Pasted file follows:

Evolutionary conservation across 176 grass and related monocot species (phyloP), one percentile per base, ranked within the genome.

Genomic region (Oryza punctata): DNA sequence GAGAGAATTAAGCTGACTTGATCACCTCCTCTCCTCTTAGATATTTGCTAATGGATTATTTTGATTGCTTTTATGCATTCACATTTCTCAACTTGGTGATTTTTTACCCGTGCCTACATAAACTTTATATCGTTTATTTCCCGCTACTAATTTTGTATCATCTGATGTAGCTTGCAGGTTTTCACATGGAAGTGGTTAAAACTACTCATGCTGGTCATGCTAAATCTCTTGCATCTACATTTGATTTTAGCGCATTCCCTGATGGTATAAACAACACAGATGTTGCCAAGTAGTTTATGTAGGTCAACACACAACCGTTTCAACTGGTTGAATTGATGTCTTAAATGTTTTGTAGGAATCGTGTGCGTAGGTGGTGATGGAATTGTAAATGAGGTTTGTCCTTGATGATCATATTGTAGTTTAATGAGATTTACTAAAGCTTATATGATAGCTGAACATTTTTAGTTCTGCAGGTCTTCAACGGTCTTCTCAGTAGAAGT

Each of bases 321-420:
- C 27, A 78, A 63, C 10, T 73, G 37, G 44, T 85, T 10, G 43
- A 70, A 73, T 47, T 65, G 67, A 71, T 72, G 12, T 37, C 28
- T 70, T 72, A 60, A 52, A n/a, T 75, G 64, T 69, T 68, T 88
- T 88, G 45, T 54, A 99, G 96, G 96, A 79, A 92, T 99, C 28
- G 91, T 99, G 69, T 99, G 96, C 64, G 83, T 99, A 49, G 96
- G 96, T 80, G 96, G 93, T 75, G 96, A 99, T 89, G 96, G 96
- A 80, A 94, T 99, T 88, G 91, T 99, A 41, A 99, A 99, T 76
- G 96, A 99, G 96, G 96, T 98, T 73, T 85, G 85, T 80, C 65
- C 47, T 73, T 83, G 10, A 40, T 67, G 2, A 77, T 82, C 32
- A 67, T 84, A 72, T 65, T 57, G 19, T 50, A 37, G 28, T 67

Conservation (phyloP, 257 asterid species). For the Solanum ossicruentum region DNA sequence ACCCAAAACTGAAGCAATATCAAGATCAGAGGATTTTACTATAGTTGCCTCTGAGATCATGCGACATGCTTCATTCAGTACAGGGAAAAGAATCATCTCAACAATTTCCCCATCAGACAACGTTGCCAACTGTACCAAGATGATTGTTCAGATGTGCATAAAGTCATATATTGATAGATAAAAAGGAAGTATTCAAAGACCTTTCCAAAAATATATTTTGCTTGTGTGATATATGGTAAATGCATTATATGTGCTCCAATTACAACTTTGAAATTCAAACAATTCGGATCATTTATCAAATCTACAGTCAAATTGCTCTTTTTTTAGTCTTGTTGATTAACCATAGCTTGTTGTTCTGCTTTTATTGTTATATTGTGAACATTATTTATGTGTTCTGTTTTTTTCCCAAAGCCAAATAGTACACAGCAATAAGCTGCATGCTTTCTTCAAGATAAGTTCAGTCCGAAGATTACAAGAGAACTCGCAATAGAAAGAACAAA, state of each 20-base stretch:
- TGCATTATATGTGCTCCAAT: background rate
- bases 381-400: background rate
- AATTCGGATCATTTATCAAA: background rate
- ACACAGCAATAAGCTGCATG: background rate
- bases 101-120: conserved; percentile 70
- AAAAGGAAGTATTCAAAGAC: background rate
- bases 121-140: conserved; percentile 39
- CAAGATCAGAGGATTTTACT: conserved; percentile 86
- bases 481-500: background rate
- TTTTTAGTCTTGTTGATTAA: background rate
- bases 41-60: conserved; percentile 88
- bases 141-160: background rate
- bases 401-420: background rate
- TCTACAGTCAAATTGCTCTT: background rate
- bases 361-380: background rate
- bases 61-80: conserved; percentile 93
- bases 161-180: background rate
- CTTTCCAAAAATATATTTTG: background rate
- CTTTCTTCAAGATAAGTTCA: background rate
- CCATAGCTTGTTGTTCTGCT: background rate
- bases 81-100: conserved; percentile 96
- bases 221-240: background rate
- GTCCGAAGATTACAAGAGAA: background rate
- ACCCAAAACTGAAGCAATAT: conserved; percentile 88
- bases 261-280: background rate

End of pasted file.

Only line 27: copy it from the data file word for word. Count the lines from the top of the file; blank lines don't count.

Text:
- bases 401-420: background rate